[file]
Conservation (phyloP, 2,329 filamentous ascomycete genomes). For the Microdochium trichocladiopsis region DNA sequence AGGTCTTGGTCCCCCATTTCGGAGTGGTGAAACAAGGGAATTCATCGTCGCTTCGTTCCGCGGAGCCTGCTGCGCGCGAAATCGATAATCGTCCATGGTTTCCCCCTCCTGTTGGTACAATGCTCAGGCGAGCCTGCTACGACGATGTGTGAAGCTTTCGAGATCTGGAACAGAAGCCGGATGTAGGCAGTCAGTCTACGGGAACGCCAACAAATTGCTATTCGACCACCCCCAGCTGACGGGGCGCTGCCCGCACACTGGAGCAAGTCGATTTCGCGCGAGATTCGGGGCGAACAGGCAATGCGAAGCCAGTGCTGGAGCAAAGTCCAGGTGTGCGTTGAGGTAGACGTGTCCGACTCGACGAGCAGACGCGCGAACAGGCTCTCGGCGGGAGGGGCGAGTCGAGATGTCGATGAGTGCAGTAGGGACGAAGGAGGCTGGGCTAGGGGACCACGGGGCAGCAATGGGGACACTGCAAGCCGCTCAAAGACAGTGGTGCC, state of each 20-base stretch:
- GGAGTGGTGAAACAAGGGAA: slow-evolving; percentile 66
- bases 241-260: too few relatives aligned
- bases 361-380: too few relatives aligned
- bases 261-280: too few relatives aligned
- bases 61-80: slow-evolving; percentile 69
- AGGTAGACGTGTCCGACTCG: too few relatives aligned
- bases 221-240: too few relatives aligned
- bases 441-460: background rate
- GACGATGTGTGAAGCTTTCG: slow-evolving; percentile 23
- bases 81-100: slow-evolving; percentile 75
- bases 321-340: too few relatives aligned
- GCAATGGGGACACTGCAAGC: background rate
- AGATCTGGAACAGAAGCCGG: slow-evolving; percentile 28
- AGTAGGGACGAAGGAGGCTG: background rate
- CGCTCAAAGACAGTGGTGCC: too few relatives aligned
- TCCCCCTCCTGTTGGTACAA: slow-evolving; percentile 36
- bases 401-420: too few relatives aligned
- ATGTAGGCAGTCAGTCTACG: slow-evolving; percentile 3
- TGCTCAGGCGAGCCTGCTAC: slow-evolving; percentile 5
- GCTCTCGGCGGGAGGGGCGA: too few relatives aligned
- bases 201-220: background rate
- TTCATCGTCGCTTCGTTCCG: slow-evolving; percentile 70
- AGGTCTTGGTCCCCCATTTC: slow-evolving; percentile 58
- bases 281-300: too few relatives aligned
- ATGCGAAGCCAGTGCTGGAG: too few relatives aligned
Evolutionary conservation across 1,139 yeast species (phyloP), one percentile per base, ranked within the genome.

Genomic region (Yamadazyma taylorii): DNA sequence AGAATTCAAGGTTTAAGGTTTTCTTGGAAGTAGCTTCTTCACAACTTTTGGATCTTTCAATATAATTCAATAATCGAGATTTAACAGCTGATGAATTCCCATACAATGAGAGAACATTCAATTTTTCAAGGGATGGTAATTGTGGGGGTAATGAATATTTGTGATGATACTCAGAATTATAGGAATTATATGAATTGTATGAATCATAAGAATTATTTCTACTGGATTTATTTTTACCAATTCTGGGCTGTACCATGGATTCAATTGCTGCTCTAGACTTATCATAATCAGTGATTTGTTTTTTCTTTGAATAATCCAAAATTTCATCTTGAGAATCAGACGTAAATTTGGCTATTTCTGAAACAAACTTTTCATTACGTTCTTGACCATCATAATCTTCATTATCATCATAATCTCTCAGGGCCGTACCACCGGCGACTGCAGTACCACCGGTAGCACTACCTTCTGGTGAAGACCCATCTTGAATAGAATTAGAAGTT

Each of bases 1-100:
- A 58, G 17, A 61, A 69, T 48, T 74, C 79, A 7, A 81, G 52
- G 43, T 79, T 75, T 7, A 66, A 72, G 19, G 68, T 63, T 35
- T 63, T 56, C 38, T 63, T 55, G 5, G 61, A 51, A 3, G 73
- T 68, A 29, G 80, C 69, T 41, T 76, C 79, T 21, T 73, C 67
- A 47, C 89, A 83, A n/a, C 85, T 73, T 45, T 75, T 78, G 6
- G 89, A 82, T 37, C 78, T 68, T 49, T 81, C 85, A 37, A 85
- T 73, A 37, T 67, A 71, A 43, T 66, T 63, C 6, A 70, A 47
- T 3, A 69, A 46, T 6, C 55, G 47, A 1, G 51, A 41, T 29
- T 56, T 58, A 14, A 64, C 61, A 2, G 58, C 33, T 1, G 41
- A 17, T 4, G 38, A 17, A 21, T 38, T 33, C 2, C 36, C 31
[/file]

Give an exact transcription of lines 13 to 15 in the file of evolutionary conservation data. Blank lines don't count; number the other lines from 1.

- GCAATGGGGACACTGCAAGC: background rate
- AGATCTGGAACAGAAGCCGG: slow-evolving; percentile 28
- AGTAGGGACGAAGGAGGCTG: background rate